Finney explains that repetitive loops are reinforced through incentives.  In other words, as cybersecurity facilitators, we need to understand the motivations that influence employees to take one action versus another in the course of their workday.  We must “understand the rewards that motivate people before offering incentives to change behavior,” writes Finney. “Sometimes you may be incentivizing the wrong thing, and this can lead to poor results, unintended consequences or both.”

The author also mentions the importance of mindfulness regarding information security whereby employees may choose to take notes about their work habits and provide a rationale fueling their choice-making.  Reflectiveness is particularly interesting in this case since it permits employees to understand their role as front-runners in information security prevention.  Mobilizing and engaging employees for cybersecurity means that we acknowledge their talent, and consequently, invest in their role as company ambassadors.  Raising information security shifts the focus from the cybercriminal to the employee whereby the worker takes on an empowering role in preventing cybercrime and directly contributes to the organization.  Employees are strong links in your business.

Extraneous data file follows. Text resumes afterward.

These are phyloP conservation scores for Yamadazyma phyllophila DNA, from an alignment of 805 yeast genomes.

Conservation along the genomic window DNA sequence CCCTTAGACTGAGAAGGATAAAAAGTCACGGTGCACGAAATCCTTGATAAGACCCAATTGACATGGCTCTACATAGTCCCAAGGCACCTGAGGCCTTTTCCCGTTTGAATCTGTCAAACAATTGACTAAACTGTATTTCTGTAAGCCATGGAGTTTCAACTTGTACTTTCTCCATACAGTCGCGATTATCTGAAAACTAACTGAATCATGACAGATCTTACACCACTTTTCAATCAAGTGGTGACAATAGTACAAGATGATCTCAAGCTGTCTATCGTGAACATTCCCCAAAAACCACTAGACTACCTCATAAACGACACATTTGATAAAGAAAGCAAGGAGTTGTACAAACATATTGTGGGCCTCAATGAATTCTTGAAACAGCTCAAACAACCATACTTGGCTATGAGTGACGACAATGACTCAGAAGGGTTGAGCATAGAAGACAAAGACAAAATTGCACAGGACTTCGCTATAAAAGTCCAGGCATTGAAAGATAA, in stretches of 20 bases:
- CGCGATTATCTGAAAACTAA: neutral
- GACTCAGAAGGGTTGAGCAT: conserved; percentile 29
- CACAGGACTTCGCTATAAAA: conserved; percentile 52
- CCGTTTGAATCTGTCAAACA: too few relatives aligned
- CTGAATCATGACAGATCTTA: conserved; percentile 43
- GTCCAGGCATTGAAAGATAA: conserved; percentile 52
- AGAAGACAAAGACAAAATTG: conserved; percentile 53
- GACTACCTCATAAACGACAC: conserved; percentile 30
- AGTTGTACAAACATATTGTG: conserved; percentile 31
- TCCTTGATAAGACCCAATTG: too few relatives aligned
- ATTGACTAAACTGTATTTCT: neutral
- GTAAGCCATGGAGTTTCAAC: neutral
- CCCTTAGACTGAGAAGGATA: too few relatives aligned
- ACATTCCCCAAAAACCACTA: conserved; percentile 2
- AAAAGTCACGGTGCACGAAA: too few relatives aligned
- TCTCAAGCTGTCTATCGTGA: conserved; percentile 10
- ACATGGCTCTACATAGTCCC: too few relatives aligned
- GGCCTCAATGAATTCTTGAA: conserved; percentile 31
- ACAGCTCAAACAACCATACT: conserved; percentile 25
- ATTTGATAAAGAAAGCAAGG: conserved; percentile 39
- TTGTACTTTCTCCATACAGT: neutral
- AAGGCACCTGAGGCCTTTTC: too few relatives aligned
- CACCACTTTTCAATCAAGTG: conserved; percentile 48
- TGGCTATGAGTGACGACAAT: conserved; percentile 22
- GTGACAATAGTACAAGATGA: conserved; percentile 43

Interconnecting the Show Suits, Neuroscience, and Information Security 

Indeed, the common thread linking these elements is social engineering.  The art of deception manifests itself in all three circles.  TV character Mike Ross is a social engineer that evidently uses his neocortex to perform his role as lawyer and strategize and uncover legal loopholes which lead to wins in court.  Likewise, social engineers in cybercrime navigate and challenge corporate security networks and tap into human sensibilities.  Their neocortex is very much at work.  If employees are simply carrying out tasks through habit and routine, without ever questioning their work, they become clear targets for social engineers.  In comparison, the moment businesses invest in raising information security awareness, they encourage employees to move beyond the routine and pay close attention to online behavior, information handling, and the use of mobile devices.

Outsmarting the social engineer essentially implies that information security experts are continuously in dialogue with employees, assessing and keeping track of best practices to ultimately anticipate the next move in cybercrime.  Outsmarting means being two steps ahead.  Through the right training program, effective rewards, and on-going reinforcement, businesses outsmart the social engineer.